Get Red Pepper's email newsletter. Enter your email address to receive our latest articles, updates and news.
Twenty-one activists are being sued for an outrageous £5 million by power firm EDF Energy after they occupied two chimneys to shut down West Burton gas-fired power station for a week during October.
The chimney occupation was a statement against the government’s plans to commission twenty new gas-fired power stations around the UK.
Spurred by the urgency of climate change, fuel poverty and a lack of investment in renewable energy, the group felt ‘voiceless in a ‘democratic system’ in which big energy companies are directly influencing government committees writing policy on these issues.’
Drawing attention to the £1.6 billion profits EDF made last year, protesters feel that the law suit is an attack on the right to protest and an attempt to deter anyone from taking direct action in the future.
If the lawsuit is successful, then not only will some of the campaigners lose their homes and be in debt for life, but it could also set a dangerous precedent in law against the right to protest in the UK.
1) Sign and share the petition against legal action.
2) Help the No Dash for Gas Facebook page gain more likes than the EDF page
3) Tell @edfenergy your concerns and follow @nodashforgas on Twitter
4) Save the date: supporters pledge to ‘shut down’ EDF’s flagship Energy Conference on 1 May 2013
5) If you’re an EDF customer, consider switching and don’t forget to tell them why
Find out more on the No Dash for Gas website
The real story behind the fire in Grande Synthe’s Linière refugee camp, Dunkirk. From 'Bordered Lives – How Europe fails refugees and migrants' by Hsiao-Hung Pai
Javier Pérez De La Cruz writes about the working class Berlin neighbourhood wrung dry by gentrifiers.
Across the world, thousands of protesters are taking on the planet’s biggest fossil fuel companies. We should support them – and if we can, we should join them. By Kara Moses
Students are suffering the effects of financial instability, stress, and slashed mental health services. Mark Crawford reports.
They're not defending free speech - they're just seeking to shore up their own power, writes Ilyas Nagdee
How can the heavily-armed Israeli state claim to be victimised by one teenage activist? By Richard Seymour.
Governments are manufacturing a new 'enemy within', write Yasser Louati and Malia Bouattia
The online currency started as an alternative to the failed financial system – but as a huge bubble inflates and bankers board the bandwagon, Tom Walker argues bitcoin has drowned in greed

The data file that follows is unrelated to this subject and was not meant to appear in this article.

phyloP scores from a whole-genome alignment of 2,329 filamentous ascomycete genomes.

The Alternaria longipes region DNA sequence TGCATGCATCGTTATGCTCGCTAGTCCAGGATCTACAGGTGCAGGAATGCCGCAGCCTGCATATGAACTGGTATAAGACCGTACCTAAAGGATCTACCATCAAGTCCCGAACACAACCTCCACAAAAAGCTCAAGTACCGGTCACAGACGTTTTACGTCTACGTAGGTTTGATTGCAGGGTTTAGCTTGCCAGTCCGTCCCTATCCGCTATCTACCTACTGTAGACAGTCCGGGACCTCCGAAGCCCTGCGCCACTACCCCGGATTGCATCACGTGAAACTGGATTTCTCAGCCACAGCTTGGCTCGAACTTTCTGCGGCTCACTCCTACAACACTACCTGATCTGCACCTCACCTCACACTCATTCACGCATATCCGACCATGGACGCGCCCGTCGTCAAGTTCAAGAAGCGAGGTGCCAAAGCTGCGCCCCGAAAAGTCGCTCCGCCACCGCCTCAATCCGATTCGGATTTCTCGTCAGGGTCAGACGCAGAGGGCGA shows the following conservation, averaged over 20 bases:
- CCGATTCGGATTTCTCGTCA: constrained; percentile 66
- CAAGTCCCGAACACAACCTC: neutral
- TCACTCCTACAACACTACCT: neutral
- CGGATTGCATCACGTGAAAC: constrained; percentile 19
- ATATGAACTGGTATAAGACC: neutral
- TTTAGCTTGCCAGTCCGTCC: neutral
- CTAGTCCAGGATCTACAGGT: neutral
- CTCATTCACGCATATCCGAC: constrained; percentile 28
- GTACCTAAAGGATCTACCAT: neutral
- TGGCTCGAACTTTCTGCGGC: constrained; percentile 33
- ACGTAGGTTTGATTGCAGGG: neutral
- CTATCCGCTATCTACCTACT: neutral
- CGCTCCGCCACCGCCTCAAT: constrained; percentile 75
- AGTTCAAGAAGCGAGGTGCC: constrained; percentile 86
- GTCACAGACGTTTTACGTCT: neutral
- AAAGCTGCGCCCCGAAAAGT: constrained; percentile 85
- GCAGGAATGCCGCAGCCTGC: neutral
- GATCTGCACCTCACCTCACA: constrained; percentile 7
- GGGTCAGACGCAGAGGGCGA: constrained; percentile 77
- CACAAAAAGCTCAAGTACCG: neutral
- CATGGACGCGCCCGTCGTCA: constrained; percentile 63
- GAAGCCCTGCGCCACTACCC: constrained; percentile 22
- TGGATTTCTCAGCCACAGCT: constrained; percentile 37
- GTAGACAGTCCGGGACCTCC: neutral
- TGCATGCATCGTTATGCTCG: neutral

Oliver Lemon explores what a 'robot tax' could look like, and whether it's an idea whose time has come.
Nic Beuret, Anja Kanngieser, and Leon Sealey-Huggins explore the effects of the COP23 negotiations on the global south.
Jeremy Hunt is poised to flog the last of the NHS
Peter Roderick sounds the alarm on an 'attack on the fundamental principles of the NHS'.
Viva Siva, 1923-2018
A. Sivanandan, who died this week, was a hugely important figure in the politics of race and class. As part of our tributes, Red Pepper is republishing this 2009 profile of him by Arun Kundnani
Sivanandan: When memory forgets a giant
Daniel Renwick calls for the whole movement to discover and remember the vital work of A. Sivanandan, who died this week
A master-work of graphic satire
American Jewish cartoonist Eli Valley’s comic commentary on America, the US Jewish diaspora and Israel is nothing if not near the knuckle, Richard Kuper writes
Meet the frontline activists facing down the global mining industry
Activists are defending land, life and water from the global mining industry. Tatiana Garavito, Sebastian Ordoñez and Hannibal Rhoades investigate.
Transition or succession? Zimbabwe’s future looks uncertain
The fall of Mugabe doesn't necessarily spell freedom for the people of Zimbabwe, writes Farai Maguwu
Don’t let Corbyn’s opponents sneak onto the Labour NEC
Labour’s powerful governing body is being targeted by forces that still want to strangle Jeremy Corbyn’s leadership, writes Alex Nunns
Labour Party laws are being used to quash dissent
Richard Kuper writes that Labour's authorities are more concerned with suppressing pro-Palestine activism than with actually tackling antisemitism